Barcelona is one of the candidates to host the EMA.
Rajoy is not expected to bring the Catalan crisis up during the leaders’ gathering, a Spanish diplomat said.
The internationalisation of the crisis has been a priority for Catalonia in order to offset the lack of a legal basis for launching the independence bid.
“The European Commission must encourage international mediation,” Puigdemont said a day after the vote.
Despite these efforts, EU countries and international organisations did not respond to the regional government’s calls for mediation. Leaders and EU institutions insisted it was a domestic issue and only called for dialogue within the constitutional order.
On Wednesday Romeva said that “we are not the ones demanding the mediation, but dialogue…. The problem is not the lack of mediation, but the lack of will” to talk.
In order to overcome the political crisis the central government, supported by the Socialist Party, offered a Constitutional reform agreed by all the parties in the Parliament.
The reform was Rajoy’s concession to Socialist leader Pedro Sanchez, who had previously been reluctant to agree to invoke Article 155 but has now changed his mind.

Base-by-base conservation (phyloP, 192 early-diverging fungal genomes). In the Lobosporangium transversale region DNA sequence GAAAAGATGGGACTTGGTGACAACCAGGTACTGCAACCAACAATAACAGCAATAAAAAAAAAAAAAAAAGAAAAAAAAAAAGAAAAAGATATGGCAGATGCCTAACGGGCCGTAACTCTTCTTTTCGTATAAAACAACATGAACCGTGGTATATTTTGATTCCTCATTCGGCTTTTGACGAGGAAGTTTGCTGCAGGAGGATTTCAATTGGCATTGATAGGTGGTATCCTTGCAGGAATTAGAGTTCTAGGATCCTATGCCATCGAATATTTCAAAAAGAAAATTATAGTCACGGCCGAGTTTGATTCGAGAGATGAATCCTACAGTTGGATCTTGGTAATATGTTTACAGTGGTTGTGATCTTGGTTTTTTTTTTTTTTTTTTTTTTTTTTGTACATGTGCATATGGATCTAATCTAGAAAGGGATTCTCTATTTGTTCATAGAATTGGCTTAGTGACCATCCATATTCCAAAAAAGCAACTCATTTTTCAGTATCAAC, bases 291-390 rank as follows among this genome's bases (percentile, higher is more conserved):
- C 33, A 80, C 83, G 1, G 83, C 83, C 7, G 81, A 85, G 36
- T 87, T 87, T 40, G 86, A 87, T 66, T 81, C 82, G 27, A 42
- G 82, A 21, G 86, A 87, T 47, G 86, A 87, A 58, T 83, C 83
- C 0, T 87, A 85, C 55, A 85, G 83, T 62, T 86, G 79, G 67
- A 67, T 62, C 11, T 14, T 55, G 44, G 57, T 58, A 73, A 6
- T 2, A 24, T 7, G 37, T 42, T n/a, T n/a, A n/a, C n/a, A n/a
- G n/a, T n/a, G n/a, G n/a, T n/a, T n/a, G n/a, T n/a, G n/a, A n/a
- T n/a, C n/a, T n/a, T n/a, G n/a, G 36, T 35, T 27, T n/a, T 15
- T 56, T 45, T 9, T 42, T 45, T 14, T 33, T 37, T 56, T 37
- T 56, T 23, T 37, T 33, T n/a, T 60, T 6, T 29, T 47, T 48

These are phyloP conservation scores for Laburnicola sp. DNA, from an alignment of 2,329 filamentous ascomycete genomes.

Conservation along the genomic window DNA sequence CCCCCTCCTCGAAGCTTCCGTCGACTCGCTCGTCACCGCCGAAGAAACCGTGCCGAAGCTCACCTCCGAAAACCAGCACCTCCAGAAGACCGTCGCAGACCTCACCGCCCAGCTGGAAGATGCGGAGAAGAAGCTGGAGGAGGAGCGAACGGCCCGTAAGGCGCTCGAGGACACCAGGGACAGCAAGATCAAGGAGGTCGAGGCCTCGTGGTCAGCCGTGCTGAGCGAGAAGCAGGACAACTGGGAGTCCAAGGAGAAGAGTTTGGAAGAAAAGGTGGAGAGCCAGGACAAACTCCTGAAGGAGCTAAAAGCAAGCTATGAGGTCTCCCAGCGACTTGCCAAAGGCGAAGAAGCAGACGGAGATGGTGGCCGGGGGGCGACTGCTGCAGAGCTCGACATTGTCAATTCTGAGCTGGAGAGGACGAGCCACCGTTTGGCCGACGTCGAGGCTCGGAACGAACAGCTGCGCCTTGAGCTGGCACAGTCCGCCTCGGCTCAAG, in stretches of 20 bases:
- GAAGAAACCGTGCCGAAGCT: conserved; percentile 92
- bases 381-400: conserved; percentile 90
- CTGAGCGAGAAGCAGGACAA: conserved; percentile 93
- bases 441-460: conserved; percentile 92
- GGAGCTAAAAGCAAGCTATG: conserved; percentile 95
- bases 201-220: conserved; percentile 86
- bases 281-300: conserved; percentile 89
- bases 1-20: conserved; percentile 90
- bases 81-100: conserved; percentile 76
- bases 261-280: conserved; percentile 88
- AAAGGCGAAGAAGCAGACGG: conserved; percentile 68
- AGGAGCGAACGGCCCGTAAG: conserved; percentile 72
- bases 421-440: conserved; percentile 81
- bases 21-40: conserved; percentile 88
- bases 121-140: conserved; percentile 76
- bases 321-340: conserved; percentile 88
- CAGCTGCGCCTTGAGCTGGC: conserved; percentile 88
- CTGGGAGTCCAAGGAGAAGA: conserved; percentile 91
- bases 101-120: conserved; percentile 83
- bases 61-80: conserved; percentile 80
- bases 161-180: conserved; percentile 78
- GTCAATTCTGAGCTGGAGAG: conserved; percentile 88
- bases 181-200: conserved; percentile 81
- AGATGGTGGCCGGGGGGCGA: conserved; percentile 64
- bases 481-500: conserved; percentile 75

But Barcelona did not accept this offer.
As an alternative, Catalonia could avoid the suspension of part of its autonomy if the Govern calls a snap election on Thursday, Sanchez said.
The option of snap elections was not seriously considered by the central and regional governments. Romeva told reporters that “this is not the scenario right now… it is not part of our programme”.
Rajoy’s ruling PP has not clarified whether letting the Catalans decide in new regional elections would help avoid the partial suspension of the region’s autonomy.
In the past regional elections held in 2015, a majority of Catalan voters (52%) did not support pro-independence parties.
The Socialist leader Sanchez visited Brussels today to take part in a conference organised by his European political family.
Sanchez also met with the European Parliament president Antonio Tajani and is due to meet European Commission President Jean-Claude Juncker on Thursday.
The lack of progress in finding a solution between Madrid and Barcelona took place against the backdrop of the worsening situation in the region.
Around 800 companies moved their headquarters from Catalonia to other regions due to the legal uncertainty. According to David Veredas, a professor at Vlerick Business School, Catalonia could lose around €6.7 billion and no longer be the richest region in Spain.
Meanwhile, the arrest of the leaders of two pro-independence organisations triggered fresh protests in the streets.
Romeva referred to Jordi Sanchez (Catalan National Assembly) and Jordi Cuixart (Omnium Cultural) as “political prisoners” who were sent to prison “because of their opinions”.
The judge accused them of organising demonstrations aiming at “impeding the application of the law”. Both of them were accused of sedition.